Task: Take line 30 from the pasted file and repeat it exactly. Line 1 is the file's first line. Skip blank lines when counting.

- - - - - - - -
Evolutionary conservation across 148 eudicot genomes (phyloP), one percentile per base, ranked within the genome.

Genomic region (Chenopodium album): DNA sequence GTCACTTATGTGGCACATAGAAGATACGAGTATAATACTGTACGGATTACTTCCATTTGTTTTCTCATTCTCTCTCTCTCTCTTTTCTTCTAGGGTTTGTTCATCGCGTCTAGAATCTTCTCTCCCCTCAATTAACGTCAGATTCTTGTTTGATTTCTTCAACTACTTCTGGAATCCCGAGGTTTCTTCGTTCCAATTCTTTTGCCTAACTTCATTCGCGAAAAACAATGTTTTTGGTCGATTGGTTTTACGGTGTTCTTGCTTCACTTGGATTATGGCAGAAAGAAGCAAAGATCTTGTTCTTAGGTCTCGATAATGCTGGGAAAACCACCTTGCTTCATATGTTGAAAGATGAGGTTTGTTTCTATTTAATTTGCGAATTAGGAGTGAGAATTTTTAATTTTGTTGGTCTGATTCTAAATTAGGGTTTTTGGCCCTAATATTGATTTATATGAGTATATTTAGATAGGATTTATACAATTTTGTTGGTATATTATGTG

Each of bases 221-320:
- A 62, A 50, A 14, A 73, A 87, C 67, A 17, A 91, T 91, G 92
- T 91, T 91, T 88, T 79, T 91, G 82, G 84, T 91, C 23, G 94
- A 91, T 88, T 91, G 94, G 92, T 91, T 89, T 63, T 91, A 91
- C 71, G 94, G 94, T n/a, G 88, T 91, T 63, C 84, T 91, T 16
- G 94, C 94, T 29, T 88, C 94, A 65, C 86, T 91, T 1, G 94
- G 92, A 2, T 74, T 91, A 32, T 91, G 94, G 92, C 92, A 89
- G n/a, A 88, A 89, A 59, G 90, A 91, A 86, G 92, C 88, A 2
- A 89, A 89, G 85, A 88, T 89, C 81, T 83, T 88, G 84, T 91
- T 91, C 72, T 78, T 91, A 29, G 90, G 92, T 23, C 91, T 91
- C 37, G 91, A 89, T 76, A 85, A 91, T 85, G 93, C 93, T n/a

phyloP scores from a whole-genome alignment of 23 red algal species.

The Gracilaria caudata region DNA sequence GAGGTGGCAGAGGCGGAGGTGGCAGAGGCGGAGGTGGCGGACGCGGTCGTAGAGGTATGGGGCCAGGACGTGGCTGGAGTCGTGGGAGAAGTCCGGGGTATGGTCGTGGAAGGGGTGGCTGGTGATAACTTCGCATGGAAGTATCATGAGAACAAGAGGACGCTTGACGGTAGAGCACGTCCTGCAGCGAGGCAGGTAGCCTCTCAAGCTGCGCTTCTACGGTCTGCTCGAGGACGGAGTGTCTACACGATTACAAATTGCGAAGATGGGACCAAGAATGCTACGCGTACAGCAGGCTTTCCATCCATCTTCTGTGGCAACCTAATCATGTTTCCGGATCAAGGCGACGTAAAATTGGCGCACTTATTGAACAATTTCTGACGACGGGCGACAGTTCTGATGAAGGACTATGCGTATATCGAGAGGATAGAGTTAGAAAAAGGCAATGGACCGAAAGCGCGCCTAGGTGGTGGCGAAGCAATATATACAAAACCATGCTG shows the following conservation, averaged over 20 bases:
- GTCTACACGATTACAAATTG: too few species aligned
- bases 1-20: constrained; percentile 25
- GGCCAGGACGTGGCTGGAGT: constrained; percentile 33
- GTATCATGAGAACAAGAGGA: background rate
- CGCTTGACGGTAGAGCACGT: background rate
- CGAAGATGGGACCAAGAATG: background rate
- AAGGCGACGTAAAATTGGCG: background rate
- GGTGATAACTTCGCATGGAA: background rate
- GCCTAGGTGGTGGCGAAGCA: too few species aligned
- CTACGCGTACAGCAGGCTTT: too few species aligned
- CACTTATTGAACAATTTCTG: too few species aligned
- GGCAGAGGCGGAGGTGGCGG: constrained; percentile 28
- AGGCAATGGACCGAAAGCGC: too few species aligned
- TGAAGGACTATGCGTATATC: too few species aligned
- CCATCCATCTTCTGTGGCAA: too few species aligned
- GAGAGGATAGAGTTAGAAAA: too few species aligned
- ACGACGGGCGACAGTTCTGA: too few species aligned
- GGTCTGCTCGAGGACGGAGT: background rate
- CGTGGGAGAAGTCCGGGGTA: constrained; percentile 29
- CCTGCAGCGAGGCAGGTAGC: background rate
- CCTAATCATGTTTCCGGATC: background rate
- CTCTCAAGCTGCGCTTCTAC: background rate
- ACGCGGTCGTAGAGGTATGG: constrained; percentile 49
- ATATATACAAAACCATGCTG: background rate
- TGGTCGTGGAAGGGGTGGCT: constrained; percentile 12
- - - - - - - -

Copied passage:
- CCATCCATCTTCTGTGGCAA: too few species aligned